Just like my brother, at a vulnerable moment in his life, this man had been contacted (out of the blue) by a former class-mate whose relentlessly-enthusiastic personal testimony had triggered a revelatory experience. Almost overnight, he too was in the same delirious state of self-righteous euphoria - totally convinced that he could ‘help’ all his friends and relations achieve ‘total financial freedom.’ A local wit had given him an appropriate nickname, the ‘Jackpot Witness.’ It was even rumoured that he was on drugs, because he’d changed so abruptly.
Even if all this lurid anecdotal story was true, from what I’d actually observed ‘Amway’ still appeared to be more like a pyramid scam than what (at the time) I understood to be a cult. My mother and brother were certainly very difficult people with fragile egos (who wouldn’t be proved wrong), but they weren’t homicidal maniacs dressed in robes. I preferred to believe that there was no way that anyone in my family could be so stupid as to join a cult, and, in truth, I was too proud to seek more-informed advice. This turned-out to be a big mistake.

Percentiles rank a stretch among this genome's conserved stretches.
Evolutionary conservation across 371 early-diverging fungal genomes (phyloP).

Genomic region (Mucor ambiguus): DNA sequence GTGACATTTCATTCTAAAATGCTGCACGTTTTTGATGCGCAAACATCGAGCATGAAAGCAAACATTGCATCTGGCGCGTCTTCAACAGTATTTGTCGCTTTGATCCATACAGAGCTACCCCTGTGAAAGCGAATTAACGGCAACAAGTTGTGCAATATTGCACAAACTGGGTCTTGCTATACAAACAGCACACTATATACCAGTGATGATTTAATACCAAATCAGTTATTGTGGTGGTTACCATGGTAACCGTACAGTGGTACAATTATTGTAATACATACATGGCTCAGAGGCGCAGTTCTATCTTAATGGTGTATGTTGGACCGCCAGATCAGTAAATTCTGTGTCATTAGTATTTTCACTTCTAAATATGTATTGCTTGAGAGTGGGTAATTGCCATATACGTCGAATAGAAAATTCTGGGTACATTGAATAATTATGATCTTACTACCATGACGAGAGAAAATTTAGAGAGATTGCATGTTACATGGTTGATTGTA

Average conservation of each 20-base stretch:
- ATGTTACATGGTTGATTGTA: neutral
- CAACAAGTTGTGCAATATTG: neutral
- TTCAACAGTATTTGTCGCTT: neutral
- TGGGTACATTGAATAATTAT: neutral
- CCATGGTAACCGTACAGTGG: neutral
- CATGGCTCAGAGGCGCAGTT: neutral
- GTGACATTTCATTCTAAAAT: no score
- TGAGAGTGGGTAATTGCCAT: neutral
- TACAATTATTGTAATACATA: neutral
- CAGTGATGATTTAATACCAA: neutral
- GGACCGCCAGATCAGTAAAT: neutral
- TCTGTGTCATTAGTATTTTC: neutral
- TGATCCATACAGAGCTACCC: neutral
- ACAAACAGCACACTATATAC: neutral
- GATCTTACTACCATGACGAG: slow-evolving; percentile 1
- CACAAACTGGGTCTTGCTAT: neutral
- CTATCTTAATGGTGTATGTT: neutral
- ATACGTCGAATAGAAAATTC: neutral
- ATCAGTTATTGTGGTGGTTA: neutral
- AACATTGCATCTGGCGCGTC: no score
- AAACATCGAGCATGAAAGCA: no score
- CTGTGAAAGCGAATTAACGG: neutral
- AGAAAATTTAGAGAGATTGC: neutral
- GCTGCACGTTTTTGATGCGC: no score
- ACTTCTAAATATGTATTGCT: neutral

The day my brother and his partner arrived in my mother’s home, a ‘cultural revolution’ began. They brought stacks of bizarre American-published paperback books on ‘Personal Development’, ‘Self-Betterment’, ‘Self-Motivation’, ‘Leadership Training’, ‘Positive Thinking’, etc. (‘The Magic of Thinking Big’, ‘The Miracle of Motivation’, ‘The Greatest Secret’, 'Don't Let Anybody Steal Your Dream,' etc.). Although my brother had always poured scorn on religion, many of these tomes were written in directly religious terms.
My brother fixed a 'dream' image of a macho 4X4 vehicle in a mountain landscape on the door of my mother's refrigerator.